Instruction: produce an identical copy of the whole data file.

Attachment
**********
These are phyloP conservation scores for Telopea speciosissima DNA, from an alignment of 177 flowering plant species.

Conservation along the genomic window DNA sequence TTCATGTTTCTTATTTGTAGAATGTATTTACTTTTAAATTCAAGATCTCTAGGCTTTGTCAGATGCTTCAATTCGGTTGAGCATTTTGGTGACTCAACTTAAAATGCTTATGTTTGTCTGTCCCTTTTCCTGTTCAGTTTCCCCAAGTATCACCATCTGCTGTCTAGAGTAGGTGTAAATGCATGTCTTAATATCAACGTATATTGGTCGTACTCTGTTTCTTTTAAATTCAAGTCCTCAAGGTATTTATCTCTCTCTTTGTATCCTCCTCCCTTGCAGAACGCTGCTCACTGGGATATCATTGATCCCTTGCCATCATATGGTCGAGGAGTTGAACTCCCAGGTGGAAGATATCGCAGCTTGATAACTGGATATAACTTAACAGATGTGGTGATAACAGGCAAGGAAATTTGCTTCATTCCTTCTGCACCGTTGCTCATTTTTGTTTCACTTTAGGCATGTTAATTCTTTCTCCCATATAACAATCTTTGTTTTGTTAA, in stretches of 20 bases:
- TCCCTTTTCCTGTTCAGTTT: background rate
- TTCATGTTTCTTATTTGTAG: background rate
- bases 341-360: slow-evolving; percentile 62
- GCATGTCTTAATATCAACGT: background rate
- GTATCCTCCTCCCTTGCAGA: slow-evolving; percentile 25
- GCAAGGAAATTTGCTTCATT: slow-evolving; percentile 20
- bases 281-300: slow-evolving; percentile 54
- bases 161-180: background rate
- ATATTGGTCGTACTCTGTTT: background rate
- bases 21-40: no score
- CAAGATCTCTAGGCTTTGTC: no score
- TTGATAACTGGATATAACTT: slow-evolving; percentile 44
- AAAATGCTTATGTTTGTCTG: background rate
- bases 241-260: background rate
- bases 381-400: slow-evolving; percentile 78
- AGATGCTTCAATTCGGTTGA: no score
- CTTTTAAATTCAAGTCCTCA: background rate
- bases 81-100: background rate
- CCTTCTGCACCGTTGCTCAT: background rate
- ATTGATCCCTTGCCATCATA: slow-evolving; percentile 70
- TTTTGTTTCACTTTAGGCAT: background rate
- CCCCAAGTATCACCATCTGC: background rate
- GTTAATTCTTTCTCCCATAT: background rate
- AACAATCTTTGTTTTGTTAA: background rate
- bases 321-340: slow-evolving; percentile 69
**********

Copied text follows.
These are phyloP conservation scores for Telopea speciosissima DNA, from an alignment of 177 flowering plant species.

Conservation along the genomic window DNA sequence TTCATGTTTCTTATTTGTAGAATGTATTTACTTTTAAATTCAAGATCTCTAGGCTTTGTCAGATGCTTCAATTCGGTTGAGCATTTTGGTGACTCAACTTAAAATGCTTATGTTTGTCTGTCCCTTTTCCTGTTCAGTTTCCCCAAGTATCACCATCTGCTGTCTAGAGTAGGTGTAAATGCATGTCTTAATATCAACGTATATTGGTCGTACTCTGTTTCTTTTAAATTCAAGTCCTCAAGGTATTTATCTCTCTCTTTGTATCCTCCTCCCTTGCAGAACGCTGCTCACTGGGATATCATTGATCCCTTGCCATCATATGGTCGAGGAGTTGAACTCCCAGGTGGAAGATATCGCAGCTTGATAACTGGATATAACTTAACAGATGTGGTGATAACAGGCAAGGAAATTTGCTTCATTCCTTCTGCACCGTTGCTCATTTTTGTTTCACTTTAGGCATGTTAATTCTTTCTCCCATATAACAATCTTTGTTTTGTTAA, in stretches of 20 bases:
- TCCCTTTTCCTGTTCAGTTT: background rate
- TTCATGTTTCTTATTTGTAG: background rate
- bases 341-360: slow-evolving; percentile 62
- GCATGTCTTAATATCAACGT: background rate
- GTATCCTCCTCCCTTGCAGA: slow-evolving; percentile 25
- GCAAGGAAATTTGCTTCATT: slow-evolving; percentile 20
- bases 281-300: slow-evolving; percentile 54
- bases 161-180: background rate
- ATATTGGTCGTACTCTGTTT: background rate
- bases 21-40: no score
- CAAGATCTCTAGGCTTTGTC: no score
- TTGATAACTGGATATAACTT: slow-evolving; percentile 44
- AAAATGCTTATGTTTGTCTG: background rate
- bases 241-260: background rate
- bases 381-400: slow-evolving; percentile 78
- AGATGCTTCAATTCGGTTGA: no score
- CTTTTAAATTCAAGTCCTCA: background rate
- bases 81-100: background rate
- CCTTCTGCACCGTTGCTCAT: background rate
- ATTGATCCCTTGCCATCATA: slow-evolving; percentile 70
- TTTTGTTTCACTTTAGGCAT: background rate
- CCCCAAGTATCACCATCTGC: background rate
- GTTAATTCTTTCTCCCATAT: background rate
- AACAATCTTTGTTTTGTTAA: background rate
- bases 321-340: slow-evolving; percentile 69